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      Cardiac Troponin I and Creatine Kinase Isoenzyme MB in Patients with Intradialytic Hypotension

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          Abstract

          Background: Intradialytic hypotension (IH) has been long recognized as a common complication during hemodialysis (HD) therapy, but few studies have discussed IH-related myocardial injuries and the long-term prognosis of patients prone to IH (HP). Methods: We conducted a prospective study on 70 chronic HD patients who had no recent occurrences of acute coronary artery syndrome. The patients were divided into two groups: HP (n = 29) and IH resistant (n = 41). While they underwent HD therapy, we monitored and evaluated their baseline data and their patterns of cardiac troponin I (cTnI), creatine kinase, and creatine kinase isoenzyme MB. Results: The HP and IH-resistant patients had similar baseline cardiac marker levels that did not seem to be influenced by uneventful HD therapy. However, if during HD therapy the patients experienced an episode of symptomatic IH, they were found to have significant increases in the creatine kinase MB activity at the end of HD therapy and in the cTnI levels 44 h following HD. After 12 months, the HP patients with baseline cTnI levels ≧0.20 ng/ml were more likely to experience cardiovascular events or death (adjusted odds ratio 15.0, p = 0.012). Conclusions: Our study showed that, after symptomatic IH episodes, the HP patients were more likely to suffer occult myocardial injuries. HP patients who have high cTnI levels should be closely monitored for cardiovascular diseases.

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          Most cited references 12

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          Intracellular compartmentation of cardiac troponin T and its release kinetics in patients with reperfused and nonreperfused myocardial infarction.

          In a previous study on the diagnostic efficiency of troponin T measurements in patients with suspected acute myocardial infarction (AMI), the authors found a high variability of troponin T serum concentration changes on day 1 in patients with AMI who underwent thrombolytic treatment. Therefore, the aims of the present study were to investigate the intracellular compartmentation of troponin T and to analyze the effects of AMI reperfusion on the appearance kinetics of cardiac troponin T in serum. Cardiac troponin T was measured with a newly developed bideterminant sandwich assay using cardiospecific, affinity-purified polyclonal antibodies and peroxidase-labeled monoclonal antibody. An unbound cytosolic troponin T pool was found in ultracentrifuged homogenates of myocardial tissue of different species ranging from 0.013 to 0.036 mg/g wet weight. The soluble troponin T molecule had electrophoretic properties identical to troponin T compartmented in the myofibrils. The clinical study group comprised 57 patients with AMI undergoing thrombolytic treatment. Blood flow to the infarct zone and point of time of reperfusion were tested by immediate and late angiography. The appearance of troponin T in serum on day 1 after the onset of AMI depended strongly on reperfusion and on duration of ischemia before reperfusion. Thus, in patients with early reperfused AMI, a marked peak in troponin T serum concentrations was found at 14 hours after the onset of pain. This early troponin T peak was absent in patients with AMI reperfusion occurring greater than 5.5 hours after the onset of pain and in patients with nonreperfused AMI. By contrast, the kinetics of troponin T release after the first day after AMI were unaffected by reperfusion.(ABSTRACT TRUNCATED AT 250 WORDS)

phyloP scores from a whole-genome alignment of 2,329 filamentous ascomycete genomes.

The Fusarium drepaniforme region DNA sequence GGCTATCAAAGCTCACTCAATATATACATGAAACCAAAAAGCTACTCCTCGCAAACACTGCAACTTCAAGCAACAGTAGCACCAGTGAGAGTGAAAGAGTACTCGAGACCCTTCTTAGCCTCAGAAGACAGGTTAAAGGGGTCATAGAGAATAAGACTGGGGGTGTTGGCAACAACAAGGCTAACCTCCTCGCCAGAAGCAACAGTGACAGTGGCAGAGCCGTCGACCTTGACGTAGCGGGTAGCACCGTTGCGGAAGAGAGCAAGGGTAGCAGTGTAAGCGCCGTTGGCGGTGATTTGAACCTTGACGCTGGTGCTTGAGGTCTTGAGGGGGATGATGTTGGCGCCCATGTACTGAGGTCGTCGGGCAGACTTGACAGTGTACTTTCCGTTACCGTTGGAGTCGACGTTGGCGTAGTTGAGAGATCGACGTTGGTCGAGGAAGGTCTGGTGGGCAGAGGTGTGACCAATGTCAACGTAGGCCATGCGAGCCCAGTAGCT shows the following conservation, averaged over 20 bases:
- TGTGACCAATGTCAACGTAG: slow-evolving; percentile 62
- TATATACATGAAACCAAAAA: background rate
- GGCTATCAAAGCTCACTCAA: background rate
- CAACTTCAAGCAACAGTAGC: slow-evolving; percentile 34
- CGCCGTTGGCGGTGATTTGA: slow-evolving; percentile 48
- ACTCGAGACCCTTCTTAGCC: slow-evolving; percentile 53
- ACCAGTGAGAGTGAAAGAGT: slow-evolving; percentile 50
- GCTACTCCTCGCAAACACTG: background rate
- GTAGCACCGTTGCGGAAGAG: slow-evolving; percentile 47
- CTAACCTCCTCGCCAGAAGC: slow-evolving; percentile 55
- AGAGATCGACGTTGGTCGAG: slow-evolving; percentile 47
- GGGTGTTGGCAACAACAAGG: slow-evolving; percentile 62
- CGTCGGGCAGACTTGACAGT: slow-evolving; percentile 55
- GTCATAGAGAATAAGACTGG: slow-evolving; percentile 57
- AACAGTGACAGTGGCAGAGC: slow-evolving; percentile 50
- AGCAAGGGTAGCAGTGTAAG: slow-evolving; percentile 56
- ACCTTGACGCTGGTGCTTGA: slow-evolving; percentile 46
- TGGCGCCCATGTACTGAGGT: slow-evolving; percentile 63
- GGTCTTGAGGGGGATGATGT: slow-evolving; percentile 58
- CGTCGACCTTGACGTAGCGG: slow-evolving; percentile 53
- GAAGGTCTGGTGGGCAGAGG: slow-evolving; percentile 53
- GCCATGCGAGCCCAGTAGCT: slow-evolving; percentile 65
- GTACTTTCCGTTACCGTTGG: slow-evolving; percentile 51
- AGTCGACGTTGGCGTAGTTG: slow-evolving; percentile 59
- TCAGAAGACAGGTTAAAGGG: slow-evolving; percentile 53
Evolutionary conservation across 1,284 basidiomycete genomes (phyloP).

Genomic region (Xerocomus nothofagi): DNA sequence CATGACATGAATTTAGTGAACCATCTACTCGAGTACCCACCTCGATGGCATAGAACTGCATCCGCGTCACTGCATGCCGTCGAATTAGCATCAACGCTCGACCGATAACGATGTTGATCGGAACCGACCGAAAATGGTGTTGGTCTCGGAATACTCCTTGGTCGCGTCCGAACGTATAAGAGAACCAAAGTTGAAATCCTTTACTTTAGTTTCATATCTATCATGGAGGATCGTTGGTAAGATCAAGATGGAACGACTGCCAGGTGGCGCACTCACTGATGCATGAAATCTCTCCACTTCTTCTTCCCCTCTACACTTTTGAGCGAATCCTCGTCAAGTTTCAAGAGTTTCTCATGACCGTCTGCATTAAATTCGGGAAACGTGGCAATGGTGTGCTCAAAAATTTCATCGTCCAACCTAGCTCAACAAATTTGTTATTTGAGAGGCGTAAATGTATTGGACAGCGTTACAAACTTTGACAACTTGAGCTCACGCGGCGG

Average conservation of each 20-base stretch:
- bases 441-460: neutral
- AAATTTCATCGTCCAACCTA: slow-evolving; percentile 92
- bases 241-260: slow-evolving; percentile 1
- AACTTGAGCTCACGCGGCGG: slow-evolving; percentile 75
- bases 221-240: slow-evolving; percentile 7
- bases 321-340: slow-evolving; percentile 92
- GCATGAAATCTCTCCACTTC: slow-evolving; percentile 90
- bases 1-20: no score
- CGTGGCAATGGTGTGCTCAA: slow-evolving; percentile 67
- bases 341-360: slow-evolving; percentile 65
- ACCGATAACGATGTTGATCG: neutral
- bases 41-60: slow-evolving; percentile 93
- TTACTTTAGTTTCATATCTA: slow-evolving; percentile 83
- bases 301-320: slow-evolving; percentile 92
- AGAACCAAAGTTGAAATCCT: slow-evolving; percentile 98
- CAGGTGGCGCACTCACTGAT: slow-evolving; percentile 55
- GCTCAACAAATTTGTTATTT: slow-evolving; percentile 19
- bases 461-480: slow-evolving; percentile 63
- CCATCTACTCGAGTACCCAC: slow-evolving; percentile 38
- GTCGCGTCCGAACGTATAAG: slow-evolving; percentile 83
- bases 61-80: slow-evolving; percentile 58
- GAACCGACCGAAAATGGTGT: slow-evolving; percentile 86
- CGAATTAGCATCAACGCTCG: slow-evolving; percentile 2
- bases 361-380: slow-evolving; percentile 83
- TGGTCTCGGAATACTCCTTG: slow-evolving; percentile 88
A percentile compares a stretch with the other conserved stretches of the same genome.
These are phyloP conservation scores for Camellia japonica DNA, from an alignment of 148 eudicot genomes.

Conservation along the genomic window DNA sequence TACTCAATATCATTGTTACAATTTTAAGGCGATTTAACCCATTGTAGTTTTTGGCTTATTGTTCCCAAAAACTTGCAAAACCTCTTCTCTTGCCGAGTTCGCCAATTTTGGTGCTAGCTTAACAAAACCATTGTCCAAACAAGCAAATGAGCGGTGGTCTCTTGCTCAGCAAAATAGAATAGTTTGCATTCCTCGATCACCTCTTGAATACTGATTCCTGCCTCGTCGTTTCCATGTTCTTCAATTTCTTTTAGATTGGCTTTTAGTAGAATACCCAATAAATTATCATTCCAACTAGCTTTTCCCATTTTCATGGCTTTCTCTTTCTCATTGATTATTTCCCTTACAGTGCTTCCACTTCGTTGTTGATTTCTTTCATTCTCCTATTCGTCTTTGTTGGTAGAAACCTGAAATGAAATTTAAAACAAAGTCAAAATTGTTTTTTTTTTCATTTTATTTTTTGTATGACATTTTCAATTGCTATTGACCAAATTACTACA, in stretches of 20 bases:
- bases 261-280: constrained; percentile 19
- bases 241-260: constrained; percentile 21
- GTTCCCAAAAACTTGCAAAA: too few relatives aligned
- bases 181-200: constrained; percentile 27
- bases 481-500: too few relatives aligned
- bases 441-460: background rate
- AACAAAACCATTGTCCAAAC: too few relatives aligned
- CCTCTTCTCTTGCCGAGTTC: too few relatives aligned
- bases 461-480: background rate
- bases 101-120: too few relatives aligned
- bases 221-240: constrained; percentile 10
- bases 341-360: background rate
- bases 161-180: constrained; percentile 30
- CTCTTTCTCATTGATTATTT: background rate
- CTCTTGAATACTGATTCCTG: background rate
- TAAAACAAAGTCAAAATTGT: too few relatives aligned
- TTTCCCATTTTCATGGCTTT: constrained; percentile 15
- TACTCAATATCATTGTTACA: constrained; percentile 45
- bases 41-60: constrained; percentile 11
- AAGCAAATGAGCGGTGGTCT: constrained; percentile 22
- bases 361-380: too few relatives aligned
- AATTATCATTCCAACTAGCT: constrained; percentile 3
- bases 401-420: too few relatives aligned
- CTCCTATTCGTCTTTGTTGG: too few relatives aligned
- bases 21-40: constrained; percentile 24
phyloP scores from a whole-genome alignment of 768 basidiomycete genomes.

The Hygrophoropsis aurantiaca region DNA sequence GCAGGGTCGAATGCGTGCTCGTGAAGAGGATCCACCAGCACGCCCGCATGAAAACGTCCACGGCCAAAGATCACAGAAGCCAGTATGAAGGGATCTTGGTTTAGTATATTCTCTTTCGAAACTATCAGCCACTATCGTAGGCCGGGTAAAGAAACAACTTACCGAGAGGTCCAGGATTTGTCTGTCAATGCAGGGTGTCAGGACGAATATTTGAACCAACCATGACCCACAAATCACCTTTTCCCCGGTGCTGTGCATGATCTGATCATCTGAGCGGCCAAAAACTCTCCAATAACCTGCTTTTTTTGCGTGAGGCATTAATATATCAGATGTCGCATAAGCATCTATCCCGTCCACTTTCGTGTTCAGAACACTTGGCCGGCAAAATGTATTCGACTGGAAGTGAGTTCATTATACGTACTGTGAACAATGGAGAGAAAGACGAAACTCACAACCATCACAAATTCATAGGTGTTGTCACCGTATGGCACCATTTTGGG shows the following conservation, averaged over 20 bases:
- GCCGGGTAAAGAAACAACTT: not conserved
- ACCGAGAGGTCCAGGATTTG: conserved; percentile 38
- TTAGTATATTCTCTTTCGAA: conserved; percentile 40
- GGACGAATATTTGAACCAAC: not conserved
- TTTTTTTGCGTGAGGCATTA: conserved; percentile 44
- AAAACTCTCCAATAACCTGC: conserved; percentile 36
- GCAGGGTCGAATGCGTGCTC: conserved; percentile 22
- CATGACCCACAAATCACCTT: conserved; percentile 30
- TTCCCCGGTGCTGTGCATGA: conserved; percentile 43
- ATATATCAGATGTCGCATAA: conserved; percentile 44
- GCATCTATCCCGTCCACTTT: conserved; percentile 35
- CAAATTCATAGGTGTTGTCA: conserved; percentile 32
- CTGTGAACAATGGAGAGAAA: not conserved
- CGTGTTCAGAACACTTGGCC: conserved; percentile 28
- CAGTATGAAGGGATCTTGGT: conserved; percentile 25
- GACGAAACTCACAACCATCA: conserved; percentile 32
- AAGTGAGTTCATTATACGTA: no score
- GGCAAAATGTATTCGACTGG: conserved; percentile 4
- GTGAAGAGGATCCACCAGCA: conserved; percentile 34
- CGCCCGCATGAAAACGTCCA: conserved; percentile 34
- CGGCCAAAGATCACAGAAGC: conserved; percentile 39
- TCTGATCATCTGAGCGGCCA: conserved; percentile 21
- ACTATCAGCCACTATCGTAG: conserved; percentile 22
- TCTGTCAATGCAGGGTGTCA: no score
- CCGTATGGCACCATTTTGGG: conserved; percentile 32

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            Laboratory diagnosis of patients with acute chest pain.

            The enzyme activities of creatine kinase (CK), its isoenzyme MB (CK-MB) and of lactate dehydrogenase isoenzyme 1 (LD-1) have been used for years in diagnosing patients with chest pain in order to differentiate patients with acute myocardial infarction (AMI) from non-AMI patients. These methods are easy to perform as automated analyses, but they are not specific for cardiac muscle damage. During the early 90's the situation changed. First creatine kinase MB mass (CK-MB mass) replaced the measurement of CK-MB activity. Subsequently cardiac-specific proteins troponin T (cTnT) and troponin I (cTnI) appeared on the scene, displacing LD-1 analysis. However, troponin concentrations in blood increase only from four to six hours after onset of chest pain. Therefore a rapid marker such as myoglobin, fatty acid binding protein or glycogen phosphorylase BB could be used in early diagnosis of AMI. On the other hand, CK-MB isoforms alone may also be useful in rapid diagnosis of cardiac muscle damage. Myoglobin, CK-MB mass, cTnT and cTnI are nowadays widely used in diagnosing patients with acute chest pain. Myoglobin is not cardiac-specific and therefore requires supplementation with some other analyses such as troponins to support the myoglobin value. Troponins are very highly cardiac-specific. Only the sera of some patients with severe renal failure, which requires hemodialysis, have elevated cTnT and/or cTnI without there being any evidence of cardiac damage. On the other hand, the latest studies have shown that elevated troponin levels in sera of hemodialysis patients point to an increased risk of future cardiac events in a similar manner to the elevated troponin values in sera of patients with unstable angina pectoris. In addition, the bedside tests for cTnT and cTnI alone or together with myoglobin and CK-MB mass can be used instead of quantitative analyses in the diagnosis of patients with chest pain. These rapid tests are easy to perform and they do not require expensive instrumentation. For routine clinical laboratory practice we suggest that in diagnosis of patients with chest pain, myoglobin and CK-MB mass measurements should be performed whenever they are requested (24 h/day) and cTnT or cTnI on admission to the hospital and then 4-6 and 12 hours later.